A ported enclosure will have a similar resonance to the sealed at a higher frequency somewhere in the pass band (where the speaker is moving the most), and a lower resonance of the port air (where the speaker is moving the least). At both frequencies, the speaker will have a tendency to ring. There is also below pass band resonance but usually below your mandatory high pass filters so of little concern with appropriate protection device.

A horn will have a resonance at about its quarter wave and multiples thereof (and possibly some to do with the sealed chamber size hopefully well chosen to flatten out response a bit). Someone saying "My Titan 39 sounds 'faster' than my Tuba 60" is sometimes getting into the misnomer above, but also it takes a larger amount of mouth area to damp the lower resonance of a Tuba 60 as in a fully sized horn. The longer horn might reduce efficiency in the upper bass compared to a Titan giving less subjective "punch". The longer horn might be less well time aligned to midbass chest hits from your mid/high speakers. The lower notes being prominent distract you from the tightness of the upper bass.

Sound waves will reverberate around a loudspeaker enclosure for a while.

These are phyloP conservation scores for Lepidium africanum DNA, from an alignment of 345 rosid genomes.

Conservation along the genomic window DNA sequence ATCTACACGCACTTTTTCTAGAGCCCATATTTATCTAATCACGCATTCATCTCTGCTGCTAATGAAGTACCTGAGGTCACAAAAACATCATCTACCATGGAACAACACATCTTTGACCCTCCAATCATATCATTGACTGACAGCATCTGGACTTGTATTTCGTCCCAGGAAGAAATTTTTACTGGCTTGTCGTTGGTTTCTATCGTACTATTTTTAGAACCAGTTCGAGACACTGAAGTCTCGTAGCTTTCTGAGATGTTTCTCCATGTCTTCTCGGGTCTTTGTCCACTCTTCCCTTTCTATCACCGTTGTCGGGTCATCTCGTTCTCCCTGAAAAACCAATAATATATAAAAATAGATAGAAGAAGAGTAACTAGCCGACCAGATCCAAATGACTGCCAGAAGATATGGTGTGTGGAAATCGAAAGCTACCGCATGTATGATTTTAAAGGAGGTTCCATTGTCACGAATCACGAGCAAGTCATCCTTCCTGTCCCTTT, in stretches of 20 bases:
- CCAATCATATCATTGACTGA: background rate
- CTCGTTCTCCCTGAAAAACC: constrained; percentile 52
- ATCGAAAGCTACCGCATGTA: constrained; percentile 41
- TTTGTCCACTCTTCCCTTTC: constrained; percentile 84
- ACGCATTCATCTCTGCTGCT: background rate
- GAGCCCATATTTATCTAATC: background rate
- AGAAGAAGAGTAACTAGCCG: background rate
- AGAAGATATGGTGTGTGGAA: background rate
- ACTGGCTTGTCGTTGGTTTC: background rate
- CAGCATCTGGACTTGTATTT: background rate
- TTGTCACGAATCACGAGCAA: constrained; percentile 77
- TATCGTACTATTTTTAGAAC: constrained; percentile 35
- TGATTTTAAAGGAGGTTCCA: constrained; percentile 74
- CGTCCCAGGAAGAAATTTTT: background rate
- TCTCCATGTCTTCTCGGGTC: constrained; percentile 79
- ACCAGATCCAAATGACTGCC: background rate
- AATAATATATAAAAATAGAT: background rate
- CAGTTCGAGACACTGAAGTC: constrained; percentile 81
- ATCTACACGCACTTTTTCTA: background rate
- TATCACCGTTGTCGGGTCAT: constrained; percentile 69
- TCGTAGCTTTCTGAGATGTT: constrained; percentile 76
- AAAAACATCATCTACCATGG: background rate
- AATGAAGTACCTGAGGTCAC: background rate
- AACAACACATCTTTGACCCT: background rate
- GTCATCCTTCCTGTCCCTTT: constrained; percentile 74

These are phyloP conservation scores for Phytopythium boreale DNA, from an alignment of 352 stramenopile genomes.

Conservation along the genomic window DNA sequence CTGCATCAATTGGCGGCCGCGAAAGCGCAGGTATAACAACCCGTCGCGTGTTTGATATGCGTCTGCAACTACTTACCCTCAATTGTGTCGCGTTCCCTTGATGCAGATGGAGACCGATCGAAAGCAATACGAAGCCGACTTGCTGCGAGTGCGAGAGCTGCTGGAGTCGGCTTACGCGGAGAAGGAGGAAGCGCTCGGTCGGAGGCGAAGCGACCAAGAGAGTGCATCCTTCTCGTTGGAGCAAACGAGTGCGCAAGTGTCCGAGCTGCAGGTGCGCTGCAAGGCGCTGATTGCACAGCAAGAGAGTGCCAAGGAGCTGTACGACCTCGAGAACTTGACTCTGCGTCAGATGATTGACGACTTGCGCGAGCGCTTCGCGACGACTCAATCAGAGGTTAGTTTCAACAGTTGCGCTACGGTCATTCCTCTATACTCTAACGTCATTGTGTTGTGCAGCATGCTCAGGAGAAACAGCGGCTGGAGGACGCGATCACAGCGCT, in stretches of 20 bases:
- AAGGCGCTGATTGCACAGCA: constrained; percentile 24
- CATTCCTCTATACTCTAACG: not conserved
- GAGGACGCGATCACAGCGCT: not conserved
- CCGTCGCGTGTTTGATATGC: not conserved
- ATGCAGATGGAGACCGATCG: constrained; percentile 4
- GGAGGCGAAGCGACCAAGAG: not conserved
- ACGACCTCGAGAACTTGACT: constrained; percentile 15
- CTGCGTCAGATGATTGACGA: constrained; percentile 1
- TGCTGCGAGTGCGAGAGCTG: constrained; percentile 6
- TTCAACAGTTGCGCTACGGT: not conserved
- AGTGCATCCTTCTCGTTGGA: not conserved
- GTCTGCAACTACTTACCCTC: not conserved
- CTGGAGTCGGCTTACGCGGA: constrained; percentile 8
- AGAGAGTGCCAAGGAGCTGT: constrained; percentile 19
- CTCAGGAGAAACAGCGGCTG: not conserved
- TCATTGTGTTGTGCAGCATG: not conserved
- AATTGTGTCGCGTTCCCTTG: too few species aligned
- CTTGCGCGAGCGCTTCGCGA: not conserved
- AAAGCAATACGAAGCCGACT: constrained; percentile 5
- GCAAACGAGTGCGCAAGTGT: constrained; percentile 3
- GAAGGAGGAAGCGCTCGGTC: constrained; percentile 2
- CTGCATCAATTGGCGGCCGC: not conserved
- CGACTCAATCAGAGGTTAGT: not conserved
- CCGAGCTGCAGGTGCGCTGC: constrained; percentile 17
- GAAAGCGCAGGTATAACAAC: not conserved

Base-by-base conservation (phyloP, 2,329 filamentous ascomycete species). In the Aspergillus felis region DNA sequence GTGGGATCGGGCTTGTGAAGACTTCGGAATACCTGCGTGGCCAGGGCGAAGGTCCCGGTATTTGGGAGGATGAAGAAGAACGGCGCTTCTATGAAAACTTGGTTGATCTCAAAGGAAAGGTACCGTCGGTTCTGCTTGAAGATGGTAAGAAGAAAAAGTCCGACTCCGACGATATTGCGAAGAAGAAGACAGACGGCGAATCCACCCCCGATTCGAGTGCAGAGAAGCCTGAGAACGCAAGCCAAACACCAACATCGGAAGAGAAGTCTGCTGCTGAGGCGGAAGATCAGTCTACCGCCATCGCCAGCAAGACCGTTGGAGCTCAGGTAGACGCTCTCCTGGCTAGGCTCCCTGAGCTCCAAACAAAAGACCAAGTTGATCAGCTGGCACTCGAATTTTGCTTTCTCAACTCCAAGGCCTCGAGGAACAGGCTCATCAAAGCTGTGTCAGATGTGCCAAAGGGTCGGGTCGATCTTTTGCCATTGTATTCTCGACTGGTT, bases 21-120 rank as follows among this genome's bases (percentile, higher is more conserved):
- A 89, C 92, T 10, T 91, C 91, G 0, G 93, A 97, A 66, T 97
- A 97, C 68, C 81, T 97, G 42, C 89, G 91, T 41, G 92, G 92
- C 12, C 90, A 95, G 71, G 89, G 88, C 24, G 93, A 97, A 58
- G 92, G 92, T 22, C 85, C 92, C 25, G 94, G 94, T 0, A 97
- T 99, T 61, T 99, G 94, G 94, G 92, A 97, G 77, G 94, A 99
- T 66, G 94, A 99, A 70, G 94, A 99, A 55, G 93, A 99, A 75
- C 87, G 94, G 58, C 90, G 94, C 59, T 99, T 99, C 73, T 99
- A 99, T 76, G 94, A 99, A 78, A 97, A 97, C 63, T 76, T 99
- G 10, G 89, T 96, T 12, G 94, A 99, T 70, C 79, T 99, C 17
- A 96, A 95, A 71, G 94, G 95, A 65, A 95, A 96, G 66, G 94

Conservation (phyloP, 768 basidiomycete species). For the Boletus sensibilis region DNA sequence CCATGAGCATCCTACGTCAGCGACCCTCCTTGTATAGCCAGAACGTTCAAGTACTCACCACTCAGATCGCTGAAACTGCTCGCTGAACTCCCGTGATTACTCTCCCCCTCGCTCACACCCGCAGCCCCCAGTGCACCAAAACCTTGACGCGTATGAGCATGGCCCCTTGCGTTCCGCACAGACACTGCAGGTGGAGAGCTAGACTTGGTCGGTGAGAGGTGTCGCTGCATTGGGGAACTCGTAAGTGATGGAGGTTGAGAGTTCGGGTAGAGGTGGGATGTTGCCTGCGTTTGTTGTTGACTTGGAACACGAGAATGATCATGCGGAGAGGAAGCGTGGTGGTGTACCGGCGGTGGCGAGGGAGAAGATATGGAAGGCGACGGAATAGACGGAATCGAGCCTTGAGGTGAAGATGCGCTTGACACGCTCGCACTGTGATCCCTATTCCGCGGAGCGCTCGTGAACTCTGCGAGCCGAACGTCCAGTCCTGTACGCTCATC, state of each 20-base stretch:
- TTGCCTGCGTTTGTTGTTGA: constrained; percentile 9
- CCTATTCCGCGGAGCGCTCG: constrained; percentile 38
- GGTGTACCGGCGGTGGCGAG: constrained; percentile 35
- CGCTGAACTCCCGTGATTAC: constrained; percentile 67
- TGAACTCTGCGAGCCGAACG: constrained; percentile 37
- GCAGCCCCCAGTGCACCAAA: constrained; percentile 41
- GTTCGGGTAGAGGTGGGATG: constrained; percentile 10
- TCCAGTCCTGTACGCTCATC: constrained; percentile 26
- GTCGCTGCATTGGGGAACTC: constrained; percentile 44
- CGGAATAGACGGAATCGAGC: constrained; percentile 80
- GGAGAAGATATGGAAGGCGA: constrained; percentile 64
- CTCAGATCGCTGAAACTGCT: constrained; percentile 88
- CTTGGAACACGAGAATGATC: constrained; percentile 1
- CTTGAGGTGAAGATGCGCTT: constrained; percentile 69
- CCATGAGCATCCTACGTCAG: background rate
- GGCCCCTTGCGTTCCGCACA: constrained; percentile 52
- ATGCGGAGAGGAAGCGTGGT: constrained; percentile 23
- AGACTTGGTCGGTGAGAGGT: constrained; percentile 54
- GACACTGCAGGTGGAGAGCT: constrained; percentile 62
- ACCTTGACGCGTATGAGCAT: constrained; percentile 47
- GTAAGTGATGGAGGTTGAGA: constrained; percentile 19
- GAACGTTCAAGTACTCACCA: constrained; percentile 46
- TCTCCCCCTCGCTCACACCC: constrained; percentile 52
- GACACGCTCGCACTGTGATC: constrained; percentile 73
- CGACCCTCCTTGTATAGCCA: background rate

The room: A car will have quite a short reverberation time so your bass will sound better here than in a gymnasium with several seconds of reverberation time. This will dwarf any talk of differences between horn, tapped horn, 6th order bandpass and sealed and ported. Outdoors will be good as there is usually no immediate reverberation and the echo there is is usually much quieter than the music in a wide open space. A pair of headphones or earphones is the Holy grail of tight accurate bass response due to this and the fact that the drivers are very light compared to their suspension resistance and any damping of the amplifier.

Speakers and enclosures will have braking forces:
Mechanical suspension resistance: They are not a perfect spring and will dissipate the cone's energy as heat.
Electrical damping factor: A speaker feeds back electromotive force back into the amplifier which is "shorted out" through the output transistor and speaker voice coil loop.
Acoustic brake: The expanding path of a horn will radiate away the cone's kinetic energy converting it into sound - one of the reasons why horns seem to retain the staccato bass hits quite well. A horn that is too small will not do this quite as well as there isn't enough surface area of air at the end of the horn to damp the quarter wave resonance.